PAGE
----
Marzipan Edirne

March 29th, 2015

Still in Istanbul,  Burcu of Unison Turkey told me about a particularly delicious marzipan made in Edirne close to the Bulgarian and Greek border by a family who’d been in business since 1952. So despite the heavy snowfall and lots of advice to the contrary, I decided to seek them out. It developed into an endurance test….. a five hour journey along the snow clogged highway past abandoned cars, jack-knifed trucks and freezing hungry drivers many of whom had been stranded since the night before. When we eventually arrived at Keçecizade almost three hours late, we were warmly welcomed with hot black Turkish tea, cay and a plate of the famous marzipan and cookies. The founder Metin Bey’s office was crammed with awards and trophies garnered throughout the years for his delicious confections

Here again we encounter an example of the Turkish apprentice system and a passionate commitment to quality. Metin worked with both a candy master and halva master in Safranbolu, an area traditionally famous for candy and Turkish delight, Eventually he started to make marzipan and Keçecizade was established in 1961. Metin and his son source their almonds from Thrace where the climate and soil produce the finest nuts with the best aroma and oil content. The sugar too is carefully sourced.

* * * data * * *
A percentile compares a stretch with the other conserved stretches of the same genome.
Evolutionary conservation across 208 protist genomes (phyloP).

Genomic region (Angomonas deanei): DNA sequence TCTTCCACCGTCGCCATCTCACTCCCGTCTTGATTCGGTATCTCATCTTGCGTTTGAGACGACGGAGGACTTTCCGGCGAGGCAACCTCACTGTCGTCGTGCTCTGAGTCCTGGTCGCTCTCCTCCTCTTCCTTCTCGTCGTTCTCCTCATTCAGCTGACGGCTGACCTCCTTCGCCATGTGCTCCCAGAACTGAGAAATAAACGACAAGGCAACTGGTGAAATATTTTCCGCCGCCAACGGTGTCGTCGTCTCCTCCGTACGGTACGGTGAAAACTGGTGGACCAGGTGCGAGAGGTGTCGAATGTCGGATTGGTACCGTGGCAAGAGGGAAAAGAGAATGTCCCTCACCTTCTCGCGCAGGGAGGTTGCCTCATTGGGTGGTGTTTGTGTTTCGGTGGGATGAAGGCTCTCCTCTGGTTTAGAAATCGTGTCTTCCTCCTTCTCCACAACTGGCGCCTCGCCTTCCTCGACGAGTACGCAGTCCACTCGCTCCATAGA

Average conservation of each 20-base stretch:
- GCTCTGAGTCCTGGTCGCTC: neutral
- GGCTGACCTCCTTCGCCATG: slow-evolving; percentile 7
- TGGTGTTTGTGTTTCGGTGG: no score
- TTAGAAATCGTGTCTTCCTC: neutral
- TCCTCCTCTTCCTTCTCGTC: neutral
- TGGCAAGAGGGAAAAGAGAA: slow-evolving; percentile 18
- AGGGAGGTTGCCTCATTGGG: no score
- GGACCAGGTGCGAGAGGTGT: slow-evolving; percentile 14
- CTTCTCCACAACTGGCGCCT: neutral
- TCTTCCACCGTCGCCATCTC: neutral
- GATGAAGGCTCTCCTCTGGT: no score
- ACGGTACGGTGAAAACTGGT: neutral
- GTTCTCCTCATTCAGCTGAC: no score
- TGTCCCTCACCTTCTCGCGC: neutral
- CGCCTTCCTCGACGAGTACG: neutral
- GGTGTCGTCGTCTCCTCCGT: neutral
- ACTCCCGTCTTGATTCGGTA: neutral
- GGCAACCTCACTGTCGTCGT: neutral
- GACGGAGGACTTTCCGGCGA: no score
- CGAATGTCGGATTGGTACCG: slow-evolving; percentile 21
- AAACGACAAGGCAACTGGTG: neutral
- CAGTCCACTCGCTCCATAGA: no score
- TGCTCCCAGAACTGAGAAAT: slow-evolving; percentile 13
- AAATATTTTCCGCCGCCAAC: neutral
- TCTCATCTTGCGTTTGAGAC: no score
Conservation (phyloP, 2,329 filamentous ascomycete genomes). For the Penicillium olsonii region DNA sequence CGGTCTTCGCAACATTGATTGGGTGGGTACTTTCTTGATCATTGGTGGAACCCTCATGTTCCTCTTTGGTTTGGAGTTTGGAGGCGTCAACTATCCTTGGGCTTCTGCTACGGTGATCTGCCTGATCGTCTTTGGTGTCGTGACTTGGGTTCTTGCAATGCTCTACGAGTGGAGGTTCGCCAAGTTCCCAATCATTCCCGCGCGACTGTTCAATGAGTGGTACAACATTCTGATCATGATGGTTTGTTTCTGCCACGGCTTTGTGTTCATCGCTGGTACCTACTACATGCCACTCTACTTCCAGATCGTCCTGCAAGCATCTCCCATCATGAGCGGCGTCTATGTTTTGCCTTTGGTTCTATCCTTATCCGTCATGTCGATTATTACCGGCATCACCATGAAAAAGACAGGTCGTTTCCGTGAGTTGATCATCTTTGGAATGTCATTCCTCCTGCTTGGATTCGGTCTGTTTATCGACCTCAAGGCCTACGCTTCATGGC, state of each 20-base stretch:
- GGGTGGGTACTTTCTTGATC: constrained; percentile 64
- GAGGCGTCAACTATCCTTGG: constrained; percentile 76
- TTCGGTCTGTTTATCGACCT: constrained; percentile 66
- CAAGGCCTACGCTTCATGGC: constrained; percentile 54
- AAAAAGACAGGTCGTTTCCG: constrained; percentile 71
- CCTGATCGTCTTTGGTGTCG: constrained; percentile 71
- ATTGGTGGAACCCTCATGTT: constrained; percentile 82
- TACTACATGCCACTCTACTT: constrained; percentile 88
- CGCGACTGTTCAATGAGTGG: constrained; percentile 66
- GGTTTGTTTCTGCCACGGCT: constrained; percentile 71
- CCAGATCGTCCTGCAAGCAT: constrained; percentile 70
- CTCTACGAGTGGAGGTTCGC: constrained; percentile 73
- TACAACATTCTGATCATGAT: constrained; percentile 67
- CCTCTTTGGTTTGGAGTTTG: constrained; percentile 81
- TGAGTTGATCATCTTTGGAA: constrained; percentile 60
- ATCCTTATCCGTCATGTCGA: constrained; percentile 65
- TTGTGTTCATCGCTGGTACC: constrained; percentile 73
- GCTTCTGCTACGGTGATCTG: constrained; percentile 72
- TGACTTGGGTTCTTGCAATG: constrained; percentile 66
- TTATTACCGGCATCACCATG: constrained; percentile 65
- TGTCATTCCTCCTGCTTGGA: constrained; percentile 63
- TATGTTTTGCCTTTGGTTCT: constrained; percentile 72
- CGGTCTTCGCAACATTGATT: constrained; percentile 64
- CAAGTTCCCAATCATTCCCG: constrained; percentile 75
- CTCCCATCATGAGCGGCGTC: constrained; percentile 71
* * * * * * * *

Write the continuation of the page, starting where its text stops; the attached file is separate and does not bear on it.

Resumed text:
Apparently, it takes 4 years to become a master marzipan maker as opposed to just three years for a master tailor or shoemaker.

To make the marzipan, the finest almonds money can buy are first ground with a special blade, then sieved. Meanwhile they are cooking the syrup from beet sugar at 120° Centigrade This is poured into a huge stainless steel mixing bowl, specially designed by Metin. The ground almonds are added and the marzipan is mixed slowly with some corn starch for an hour. It’s then poured out onto heavy unpolished marble tables to cool, formed into mounds, then rolled into 10″ batons, with a special corn starch and cut into individual pieces of silky marzipan.

Metin stressed the importance of consistent vigilance not only of each step of the process but also the quality of each element: the starch, the almonds, the sugar….. Apparently, many confectioners now use glucose syrup, which changes the taste and texture.  Food is being adulterated in ways we can’t even imagine according to Metin.

Keçacizade also make a delicious Turkish delight, not in the least like the sickly sweet, tooth wrenching jelly that is usually sold under that name.

There was a wonderful rose flavoured version, also one with mastic, and double pistachio to die for. There were rolls of walnut Turkish delight and a hazelnut version rolled in desiccated coconut. The hazelnuts come from the Black Sea area of Giresun, they cost 80 Turkish lira a kilo, Turkey, I discovered is the biggest producer of hazelnuts in the world.